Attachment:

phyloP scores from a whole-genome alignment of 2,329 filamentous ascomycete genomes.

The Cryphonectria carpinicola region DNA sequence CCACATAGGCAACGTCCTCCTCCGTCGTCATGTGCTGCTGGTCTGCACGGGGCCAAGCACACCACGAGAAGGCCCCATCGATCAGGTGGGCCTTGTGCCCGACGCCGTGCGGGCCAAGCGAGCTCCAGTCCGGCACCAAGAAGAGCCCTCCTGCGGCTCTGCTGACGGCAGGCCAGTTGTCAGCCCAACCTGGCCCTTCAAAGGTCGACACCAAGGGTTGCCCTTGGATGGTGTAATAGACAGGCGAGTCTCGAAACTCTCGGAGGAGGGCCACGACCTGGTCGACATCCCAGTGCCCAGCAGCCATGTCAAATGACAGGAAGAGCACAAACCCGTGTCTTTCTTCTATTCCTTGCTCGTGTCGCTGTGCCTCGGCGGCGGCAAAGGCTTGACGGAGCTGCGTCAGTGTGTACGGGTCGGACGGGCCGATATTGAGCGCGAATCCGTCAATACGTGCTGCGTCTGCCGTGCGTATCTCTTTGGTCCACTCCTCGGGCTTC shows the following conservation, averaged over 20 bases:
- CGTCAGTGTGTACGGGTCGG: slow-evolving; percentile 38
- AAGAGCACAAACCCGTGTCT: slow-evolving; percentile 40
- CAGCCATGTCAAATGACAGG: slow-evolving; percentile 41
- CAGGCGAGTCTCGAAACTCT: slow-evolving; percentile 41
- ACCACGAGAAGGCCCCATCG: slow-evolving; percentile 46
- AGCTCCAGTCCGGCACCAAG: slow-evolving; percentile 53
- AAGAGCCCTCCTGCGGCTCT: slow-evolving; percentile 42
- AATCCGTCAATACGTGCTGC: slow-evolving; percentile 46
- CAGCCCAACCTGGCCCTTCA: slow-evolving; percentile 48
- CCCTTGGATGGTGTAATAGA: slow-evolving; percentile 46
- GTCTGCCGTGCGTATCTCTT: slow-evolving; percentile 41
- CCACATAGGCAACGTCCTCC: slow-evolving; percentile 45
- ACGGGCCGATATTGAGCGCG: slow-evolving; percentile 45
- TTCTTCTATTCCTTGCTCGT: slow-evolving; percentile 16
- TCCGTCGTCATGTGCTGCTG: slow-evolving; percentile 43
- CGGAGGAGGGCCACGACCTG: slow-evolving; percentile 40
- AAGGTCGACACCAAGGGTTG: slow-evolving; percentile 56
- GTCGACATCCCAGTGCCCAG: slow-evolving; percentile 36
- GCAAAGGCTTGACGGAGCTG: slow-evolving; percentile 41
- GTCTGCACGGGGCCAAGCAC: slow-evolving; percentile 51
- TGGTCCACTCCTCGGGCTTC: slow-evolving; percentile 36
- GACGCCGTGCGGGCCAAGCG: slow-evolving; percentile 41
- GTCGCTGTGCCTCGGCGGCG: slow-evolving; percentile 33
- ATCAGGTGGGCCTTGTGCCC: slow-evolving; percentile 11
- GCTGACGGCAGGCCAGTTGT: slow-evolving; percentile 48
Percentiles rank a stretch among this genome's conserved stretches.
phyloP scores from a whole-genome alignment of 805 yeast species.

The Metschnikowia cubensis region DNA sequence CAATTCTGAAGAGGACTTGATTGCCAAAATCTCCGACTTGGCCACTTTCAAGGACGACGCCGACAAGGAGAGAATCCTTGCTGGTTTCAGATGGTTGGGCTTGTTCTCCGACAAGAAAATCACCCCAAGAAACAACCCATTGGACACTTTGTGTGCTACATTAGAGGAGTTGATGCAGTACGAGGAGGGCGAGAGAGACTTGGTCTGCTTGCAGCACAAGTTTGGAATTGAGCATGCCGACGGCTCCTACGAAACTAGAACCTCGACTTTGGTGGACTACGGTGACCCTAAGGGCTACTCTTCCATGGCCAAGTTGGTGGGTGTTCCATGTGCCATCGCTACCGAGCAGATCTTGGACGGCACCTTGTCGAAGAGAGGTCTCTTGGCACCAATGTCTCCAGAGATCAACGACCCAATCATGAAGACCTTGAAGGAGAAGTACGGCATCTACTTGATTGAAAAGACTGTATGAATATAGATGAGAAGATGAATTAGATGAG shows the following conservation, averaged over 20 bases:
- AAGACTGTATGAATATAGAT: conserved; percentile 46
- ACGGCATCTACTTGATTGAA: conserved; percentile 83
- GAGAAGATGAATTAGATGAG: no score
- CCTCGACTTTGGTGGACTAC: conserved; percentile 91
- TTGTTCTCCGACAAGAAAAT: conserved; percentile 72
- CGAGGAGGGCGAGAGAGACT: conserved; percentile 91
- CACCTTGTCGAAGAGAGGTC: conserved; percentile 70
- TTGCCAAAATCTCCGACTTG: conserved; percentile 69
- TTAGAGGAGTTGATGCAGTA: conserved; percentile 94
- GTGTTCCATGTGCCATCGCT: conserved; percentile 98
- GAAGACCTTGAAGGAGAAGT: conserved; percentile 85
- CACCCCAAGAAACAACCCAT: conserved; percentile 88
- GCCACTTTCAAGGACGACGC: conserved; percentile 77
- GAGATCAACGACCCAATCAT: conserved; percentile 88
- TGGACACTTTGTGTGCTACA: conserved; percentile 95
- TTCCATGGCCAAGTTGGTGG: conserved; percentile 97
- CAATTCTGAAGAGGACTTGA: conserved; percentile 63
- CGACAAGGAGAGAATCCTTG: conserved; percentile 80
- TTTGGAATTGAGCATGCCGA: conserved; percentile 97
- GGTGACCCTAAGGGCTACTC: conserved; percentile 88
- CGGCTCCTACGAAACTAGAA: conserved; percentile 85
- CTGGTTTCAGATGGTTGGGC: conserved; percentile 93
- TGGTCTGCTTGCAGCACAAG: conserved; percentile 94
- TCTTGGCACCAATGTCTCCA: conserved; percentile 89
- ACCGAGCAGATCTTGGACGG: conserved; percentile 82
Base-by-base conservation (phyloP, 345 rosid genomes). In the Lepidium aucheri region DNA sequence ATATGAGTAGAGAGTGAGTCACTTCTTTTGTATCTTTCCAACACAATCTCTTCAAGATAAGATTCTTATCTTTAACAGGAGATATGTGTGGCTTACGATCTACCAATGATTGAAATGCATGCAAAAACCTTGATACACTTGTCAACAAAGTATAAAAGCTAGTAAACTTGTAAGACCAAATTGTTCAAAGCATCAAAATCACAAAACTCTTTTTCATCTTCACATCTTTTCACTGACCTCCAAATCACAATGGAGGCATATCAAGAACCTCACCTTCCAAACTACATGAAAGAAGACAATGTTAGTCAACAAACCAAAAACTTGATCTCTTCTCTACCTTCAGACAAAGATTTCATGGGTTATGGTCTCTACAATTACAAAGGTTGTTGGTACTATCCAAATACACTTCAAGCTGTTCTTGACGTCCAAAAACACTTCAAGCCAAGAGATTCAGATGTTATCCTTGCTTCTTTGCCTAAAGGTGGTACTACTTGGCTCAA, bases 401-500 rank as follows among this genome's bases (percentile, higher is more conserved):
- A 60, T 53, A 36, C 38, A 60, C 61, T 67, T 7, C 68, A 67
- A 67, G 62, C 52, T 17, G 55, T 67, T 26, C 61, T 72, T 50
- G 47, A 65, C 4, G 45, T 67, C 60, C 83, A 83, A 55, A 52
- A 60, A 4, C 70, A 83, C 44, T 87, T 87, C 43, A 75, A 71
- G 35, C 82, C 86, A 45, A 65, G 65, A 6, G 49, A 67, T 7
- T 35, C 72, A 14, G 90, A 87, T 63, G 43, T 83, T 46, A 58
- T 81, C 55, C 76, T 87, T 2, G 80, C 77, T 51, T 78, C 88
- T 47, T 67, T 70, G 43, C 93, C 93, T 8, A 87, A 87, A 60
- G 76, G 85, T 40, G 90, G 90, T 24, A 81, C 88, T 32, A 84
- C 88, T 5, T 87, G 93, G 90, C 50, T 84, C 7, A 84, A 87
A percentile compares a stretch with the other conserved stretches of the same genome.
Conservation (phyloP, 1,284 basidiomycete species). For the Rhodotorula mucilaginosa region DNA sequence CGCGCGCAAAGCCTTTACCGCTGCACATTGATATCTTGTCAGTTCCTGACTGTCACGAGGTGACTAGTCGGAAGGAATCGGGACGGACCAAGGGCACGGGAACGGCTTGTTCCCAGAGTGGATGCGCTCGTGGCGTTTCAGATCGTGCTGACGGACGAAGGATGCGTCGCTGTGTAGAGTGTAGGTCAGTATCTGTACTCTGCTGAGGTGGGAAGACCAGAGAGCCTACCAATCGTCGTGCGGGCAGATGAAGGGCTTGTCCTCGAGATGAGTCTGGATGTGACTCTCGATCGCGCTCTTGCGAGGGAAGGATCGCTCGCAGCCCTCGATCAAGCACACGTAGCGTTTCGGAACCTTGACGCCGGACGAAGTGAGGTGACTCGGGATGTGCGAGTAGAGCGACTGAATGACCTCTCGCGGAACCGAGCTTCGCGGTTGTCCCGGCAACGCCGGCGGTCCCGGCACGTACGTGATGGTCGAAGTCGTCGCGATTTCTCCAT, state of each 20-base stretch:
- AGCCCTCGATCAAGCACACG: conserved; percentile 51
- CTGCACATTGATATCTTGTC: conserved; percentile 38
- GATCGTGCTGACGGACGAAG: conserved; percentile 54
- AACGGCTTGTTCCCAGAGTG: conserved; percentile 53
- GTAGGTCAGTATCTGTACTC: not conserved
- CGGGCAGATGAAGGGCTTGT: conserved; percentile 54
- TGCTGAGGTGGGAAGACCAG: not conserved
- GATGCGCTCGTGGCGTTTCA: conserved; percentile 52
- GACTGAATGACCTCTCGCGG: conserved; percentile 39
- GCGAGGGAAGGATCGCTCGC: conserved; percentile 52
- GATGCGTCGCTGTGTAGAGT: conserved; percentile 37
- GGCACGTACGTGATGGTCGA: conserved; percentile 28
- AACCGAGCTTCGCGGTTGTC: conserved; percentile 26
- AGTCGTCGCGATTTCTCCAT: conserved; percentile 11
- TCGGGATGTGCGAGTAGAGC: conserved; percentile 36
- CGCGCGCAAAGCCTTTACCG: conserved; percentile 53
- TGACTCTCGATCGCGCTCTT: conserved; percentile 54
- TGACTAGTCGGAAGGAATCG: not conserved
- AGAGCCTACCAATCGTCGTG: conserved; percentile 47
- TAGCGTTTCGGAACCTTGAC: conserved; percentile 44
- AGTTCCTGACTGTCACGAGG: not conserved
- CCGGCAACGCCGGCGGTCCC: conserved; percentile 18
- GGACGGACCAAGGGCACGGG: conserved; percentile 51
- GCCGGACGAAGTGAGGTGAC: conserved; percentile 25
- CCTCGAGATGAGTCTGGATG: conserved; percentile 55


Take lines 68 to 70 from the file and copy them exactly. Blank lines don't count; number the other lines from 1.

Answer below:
Conservation (phyloP, 1,284 basidiomycete species). For the Rhodotorula mucilaginosa region DNA sequence CGCGCGCAAAGCCTTTACCGCTGCACATTGATATCTTGTCAGTTCCTGACTGTCACGAGGTGACTAGTCGGAAGGAATCGGGACGGACCAAGGGCACGGGAACGGCTTGTTCCCAGAGTGGATGCGCTCGTGGCGTTTCAGATCGTGCTGACGGACGAAGGATGCGTCGCTGTGTAGAGTGTAGGTCAGTATCTGTACTCTGCTGAGGTGGGAAGACCAGAGAGCCTACCAATCGTCGTGCGGGCAGATGAAGGGCTTGTCCTCGAGATGAGTCTGGATGTGACTCTCGATCGCGCTCTTGCGAGGGAAGGATCGCTCGCAGCCCTCGATCAAGCACACGTAGCGTTTCGGAACCTTGACGCCGGACGAAGTGAGGTGACTCGGGATGTGCGAGTAGAGCGACTGAATGACCTCTCGCGGAACCGAGCTTCGCGGTTGTCCCGGCAACGCCGGCGGTCCCGGCACGTACGTGATGGTCGAAGTCGTCGCGATTTCTCCAT, state of each 20-base stretch:
- AGCCCTCGATCAAGCACACG: conserved; percentile 51
- CTGCACATTGATATCTTGTC: conserved; percentile 38